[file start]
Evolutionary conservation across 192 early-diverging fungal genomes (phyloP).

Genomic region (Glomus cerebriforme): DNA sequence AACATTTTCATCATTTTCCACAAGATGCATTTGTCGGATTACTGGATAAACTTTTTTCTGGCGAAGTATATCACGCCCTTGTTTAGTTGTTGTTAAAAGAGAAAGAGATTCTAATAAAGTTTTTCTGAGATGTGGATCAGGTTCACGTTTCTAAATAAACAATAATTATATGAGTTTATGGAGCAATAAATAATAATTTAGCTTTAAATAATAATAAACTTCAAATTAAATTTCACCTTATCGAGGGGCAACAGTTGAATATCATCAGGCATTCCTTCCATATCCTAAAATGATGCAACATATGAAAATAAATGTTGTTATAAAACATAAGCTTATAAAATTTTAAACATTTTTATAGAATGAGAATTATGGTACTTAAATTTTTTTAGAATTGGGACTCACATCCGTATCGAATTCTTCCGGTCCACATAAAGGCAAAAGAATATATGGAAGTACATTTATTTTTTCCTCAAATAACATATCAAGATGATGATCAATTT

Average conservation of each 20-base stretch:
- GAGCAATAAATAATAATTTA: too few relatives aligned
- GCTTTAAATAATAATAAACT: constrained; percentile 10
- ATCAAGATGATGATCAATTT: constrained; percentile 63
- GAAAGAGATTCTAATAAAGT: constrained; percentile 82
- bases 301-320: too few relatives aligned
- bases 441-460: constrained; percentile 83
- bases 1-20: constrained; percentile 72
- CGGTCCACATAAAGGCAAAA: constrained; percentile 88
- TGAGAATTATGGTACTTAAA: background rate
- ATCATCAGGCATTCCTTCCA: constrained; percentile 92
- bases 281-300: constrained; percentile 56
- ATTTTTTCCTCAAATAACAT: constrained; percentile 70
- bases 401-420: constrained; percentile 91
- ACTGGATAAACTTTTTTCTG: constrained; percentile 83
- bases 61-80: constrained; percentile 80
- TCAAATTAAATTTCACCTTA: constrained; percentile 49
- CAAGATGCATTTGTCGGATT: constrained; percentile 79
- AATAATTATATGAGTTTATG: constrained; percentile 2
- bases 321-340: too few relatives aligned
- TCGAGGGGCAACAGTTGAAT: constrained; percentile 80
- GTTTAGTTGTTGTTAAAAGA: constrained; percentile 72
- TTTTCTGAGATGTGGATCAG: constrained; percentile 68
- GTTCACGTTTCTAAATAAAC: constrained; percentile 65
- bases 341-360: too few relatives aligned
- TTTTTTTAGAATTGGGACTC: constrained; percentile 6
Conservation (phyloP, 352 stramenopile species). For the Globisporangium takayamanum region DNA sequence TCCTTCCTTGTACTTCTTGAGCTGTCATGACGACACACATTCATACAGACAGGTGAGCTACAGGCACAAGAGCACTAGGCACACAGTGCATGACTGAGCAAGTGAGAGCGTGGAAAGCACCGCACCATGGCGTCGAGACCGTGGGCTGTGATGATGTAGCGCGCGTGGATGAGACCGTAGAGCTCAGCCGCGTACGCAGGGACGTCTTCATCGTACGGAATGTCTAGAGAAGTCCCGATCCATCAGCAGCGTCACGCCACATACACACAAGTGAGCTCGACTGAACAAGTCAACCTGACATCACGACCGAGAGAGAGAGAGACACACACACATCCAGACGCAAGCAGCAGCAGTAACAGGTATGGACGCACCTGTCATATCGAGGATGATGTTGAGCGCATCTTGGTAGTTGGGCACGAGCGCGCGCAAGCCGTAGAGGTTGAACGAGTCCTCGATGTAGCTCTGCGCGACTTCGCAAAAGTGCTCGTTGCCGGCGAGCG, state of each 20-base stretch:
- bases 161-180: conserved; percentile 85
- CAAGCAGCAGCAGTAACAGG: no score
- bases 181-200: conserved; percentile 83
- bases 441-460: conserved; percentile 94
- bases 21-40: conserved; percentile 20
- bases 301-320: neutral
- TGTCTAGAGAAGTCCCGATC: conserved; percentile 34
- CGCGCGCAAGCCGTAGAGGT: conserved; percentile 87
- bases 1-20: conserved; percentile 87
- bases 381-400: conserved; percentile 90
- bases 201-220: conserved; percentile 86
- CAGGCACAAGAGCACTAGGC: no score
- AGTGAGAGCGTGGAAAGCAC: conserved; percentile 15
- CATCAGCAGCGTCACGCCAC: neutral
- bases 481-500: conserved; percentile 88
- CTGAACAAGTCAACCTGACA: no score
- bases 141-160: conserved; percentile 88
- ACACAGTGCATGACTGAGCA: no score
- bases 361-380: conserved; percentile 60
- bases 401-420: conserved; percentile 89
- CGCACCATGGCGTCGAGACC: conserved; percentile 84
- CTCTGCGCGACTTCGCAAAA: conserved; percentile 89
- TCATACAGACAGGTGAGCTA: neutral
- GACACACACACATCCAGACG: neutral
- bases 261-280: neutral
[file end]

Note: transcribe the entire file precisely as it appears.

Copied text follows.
Evolutionary conservation across 192 early-diverging fungal genomes (phyloP).

Genomic region (Glomus cerebriforme): DNA sequence AACATTTTCATCATTTTCCACAAGATGCATTTGTCGGATTACTGGATAAACTTTTTTCTGGCGAAGTATATCACGCCCTTGTTTAGTTGTTGTTAAAAGAGAAAGAGATTCTAATAAAGTTTTTCTGAGATGTGGATCAGGTTCACGTTTCTAAATAAACAATAATTATATGAGTTTATGGAGCAATAAATAATAATTTAGCTTTAAATAATAATAAACTTCAAATTAAATTTCACCTTATCGAGGGGCAACAGTTGAATATCATCAGGCATTCCTTCCATATCCTAAAATGATGCAACATATGAAAATAAATGTTGTTATAAAACATAAGCTTATAAAATTTTAAACATTTTTATAGAATGAGAATTATGGTACTTAAATTTTTTTAGAATTGGGACTCACATCCGTATCGAATTCTTCCGGTCCACATAAAGGCAAAAGAATATATGGAAGTACATTTATTTTTTCCTCAAATAACATATCAAGATGATGATCAATTT

Average conservation of each 20-base stretch:
- GAGCAATAAATAATAATTTA: too few relatives aligned
- GCTTTAAATAATAATAAACT: constrained; percentile 10
- ATCAAGATGATGATCAATTT: constrained; percentile 63
- GAAAGAGATTCTAATAAAGT: constrained; percentile 82
- bases 301-320: too few relatives aligned
- bases 441-460: constrained; percentile 83
- bases 1-20: constrained; percentile 72
- CGGTCCACATAAAGGCAAAA: constrained; percentile 88
- TGAGAATTATGGTACTTAAA: background rate
- ATCATCAGGCATTCCTTCCA: constrained; percentile 92
- bases 281-300: constrained; percentile 56
- ATTTTTTCCTCAAATAACAT: constrained; percentile 70
- bases 401-420: constrained; percentile 91
- ACTGGATAAACTTTTTTCTG: constrained; percentile 83
- bases 61-80: constrained; percentile 80
- TCAAATTAAATTTCACCTTA: constrained; percentile 49
- CAAGATGCATTTGTCGGATT: constrained; percentile 79
- AATAATTATATGAGTTTATG: constrained; percentile 2
- bases 321-340: too few relatives aligned
- TCGAGGGGCAACAGTTGAAT: constrained; percentile 80
- GTTTAGTTGTTGTTAAAAGA: constrained; percentile 72
- TTTTCTGAGATGTGGATCAG: constrained; percentile 68
- GTTCACGTTTCTAAATAAAC: constrained; percentile 65
- bases 341-360: too few relatives aligned
- TTTTTTTAGAATTGGGACTC: constrained; percentile 6
Conservation (phyloP, 352 stramenopile species). For the Globisporangium takayamanum region DNA sequence TCCTTCCTTGTACTTCTTGAGCTGTCATGACGACACACATTCATACAGACAGGTGAGCTACAGGCACAAGAGCACTAGGCACACAGTGCATGACTGAGCAAGTGAGAGCGTGGAAAGCACCGCACCATGGCGTCGAGACCGTGGGCTGTGATGATGTAGCGCGCGTGGATGAGACCGTAGAGCTCAGCCGCGTACGCAGGGACGTCTTCATCGTACGGAATGTCTAGAGAAGTCCCGATCCATCAGCAGCGTCACGCCACATACACACAAGTGAGCTCGACTGAACAAGTCAACCTGACATCACGACCGAGAGAGAGAGAGACACACACACATCCAGACGCAAGCAGCAGCAGTAACAGGTATGGACGCACCTGTCATATCGAGGATGATGTTGAGCGCATCTTGGTAGTTGGGCACGAGCGCGCGCAAGCCGTAGAGGTTGAACGAGTCCTCGATGTAGCTCTGCGCGACTTCGCAAAAGTGCTCGTTGCCGGCGAGCG, state of each 20-base stretch:
- bases 161-180: conserved; percentile 85
- CAAGCAGCAGCAGTAACAGG: no score
- bases 181-200: conserved; percentile 83
- bases 441-460: conserved; percentile 94
- bases 21-40: conserved; percentile 20
- bases 301-320: neutral
- TGTCTAGAGAAGTCCCGATC: conserved; percentile 34
- CGCGCGCAAGCCGTAGAGGT: conserved; percentile 87
- bases 1-20: conserved; percentile 87
- bases 381-400: conserved; percentile 90
- bases 201-220: conserved; percentile 86
- CAGGCACAAGAGCACTAGGC: no score
- AGTGAGAGCGTGGAAAGCAC: conserved; percentile 15
- CATCAGCAGCGTCACGCCAC: neutral
- bases 481-500: conserved; percentile 88
- CTGAACAAGTCAACCTGACA: no score
- bases 141-160: conserved; percentile 88
- ACACAGTGCATGACTGAGCA: no score
- bases 361-380: conserved; percentile 60
- bases 401-420: conserved; percentile 89
- CGCACCATGGCGTCGAGACC: conserved; percentile 84
- CTCTGCGCGACTTCGCAAAA: conserved; percentile 89
- TCATACAGACAGGTGAGCTA: neutral
- GACACACACACATCCAGACG: neutral
- bases 261-280: neutral